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Surprising Science

The New Hot “Warm” Spot: West Antarctica

A newly published paper reveals that the rate at which temperatures are rising was greatly underestimated, and the results parallel those recently found in Greenland and other northern polar regions.

What’s the Latest Development?

Ohio State University researchers reported in last week’s Nature Geosciences that the western Antarctic ice sheet is warming up at a rate that’s twice as high as previously thought, making it one of the fastest-warming areas on Earth. Since 1958, the average temperature at Byrd Station, an outpost 700 miles from the South Pole, has jumped by 4.3 degrees Fahrenheit, which raises worries about destabilization of the ice sheet through surface melting. Such melting was seen in dramatic fashion in Greenland and other parts of the Canadian Arctic earlier this year.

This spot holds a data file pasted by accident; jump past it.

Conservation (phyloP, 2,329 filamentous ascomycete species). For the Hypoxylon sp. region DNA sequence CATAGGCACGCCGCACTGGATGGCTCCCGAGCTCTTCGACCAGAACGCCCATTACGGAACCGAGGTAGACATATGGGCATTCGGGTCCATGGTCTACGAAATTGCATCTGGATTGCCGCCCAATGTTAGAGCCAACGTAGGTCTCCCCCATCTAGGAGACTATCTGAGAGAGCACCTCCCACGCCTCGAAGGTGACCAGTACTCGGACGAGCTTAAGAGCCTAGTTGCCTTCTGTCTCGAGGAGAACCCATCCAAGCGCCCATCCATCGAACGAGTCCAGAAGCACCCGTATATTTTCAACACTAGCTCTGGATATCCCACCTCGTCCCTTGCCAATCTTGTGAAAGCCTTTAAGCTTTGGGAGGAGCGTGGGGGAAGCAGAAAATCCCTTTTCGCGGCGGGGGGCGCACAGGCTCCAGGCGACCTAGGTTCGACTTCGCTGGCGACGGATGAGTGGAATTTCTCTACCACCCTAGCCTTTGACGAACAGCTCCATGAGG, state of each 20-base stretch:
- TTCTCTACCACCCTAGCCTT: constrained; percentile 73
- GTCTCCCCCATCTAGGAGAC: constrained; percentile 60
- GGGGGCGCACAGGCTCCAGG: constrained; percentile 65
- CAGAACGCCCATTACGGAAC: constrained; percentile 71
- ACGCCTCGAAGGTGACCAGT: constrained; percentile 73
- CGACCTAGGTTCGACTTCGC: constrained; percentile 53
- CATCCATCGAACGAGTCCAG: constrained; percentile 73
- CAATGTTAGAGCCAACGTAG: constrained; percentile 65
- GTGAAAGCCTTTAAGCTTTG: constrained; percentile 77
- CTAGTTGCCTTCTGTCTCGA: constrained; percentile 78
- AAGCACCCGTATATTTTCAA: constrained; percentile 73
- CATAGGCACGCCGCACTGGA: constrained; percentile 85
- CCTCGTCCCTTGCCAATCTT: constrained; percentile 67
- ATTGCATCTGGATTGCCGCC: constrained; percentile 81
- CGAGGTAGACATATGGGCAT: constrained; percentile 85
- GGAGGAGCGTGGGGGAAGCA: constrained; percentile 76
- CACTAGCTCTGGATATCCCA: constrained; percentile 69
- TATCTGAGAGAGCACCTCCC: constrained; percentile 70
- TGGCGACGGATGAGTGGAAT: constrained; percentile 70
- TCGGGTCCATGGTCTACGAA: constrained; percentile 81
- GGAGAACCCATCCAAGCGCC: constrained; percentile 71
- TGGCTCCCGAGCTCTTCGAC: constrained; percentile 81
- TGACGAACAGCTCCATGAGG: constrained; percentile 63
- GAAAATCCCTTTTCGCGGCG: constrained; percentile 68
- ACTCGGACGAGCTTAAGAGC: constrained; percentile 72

What’s the Big Idea?

It’s long been known that the Antarctic Peninsula is warming quickly, but until now the rest of Antarctica was thought to be relatively stable. However, some observational data collected over the last 40 years was missing or incorrect due to mechanical error. The researchers used computer models to fill in the gaps, and the results, according to polar climate scientist David Schneider, indicate that the western Antarctic “is really one of the regions we need to be watching with regard to climate change…Now that we have the [complete] station record, that will give us an idea of warming over Antarctica as a whole.”

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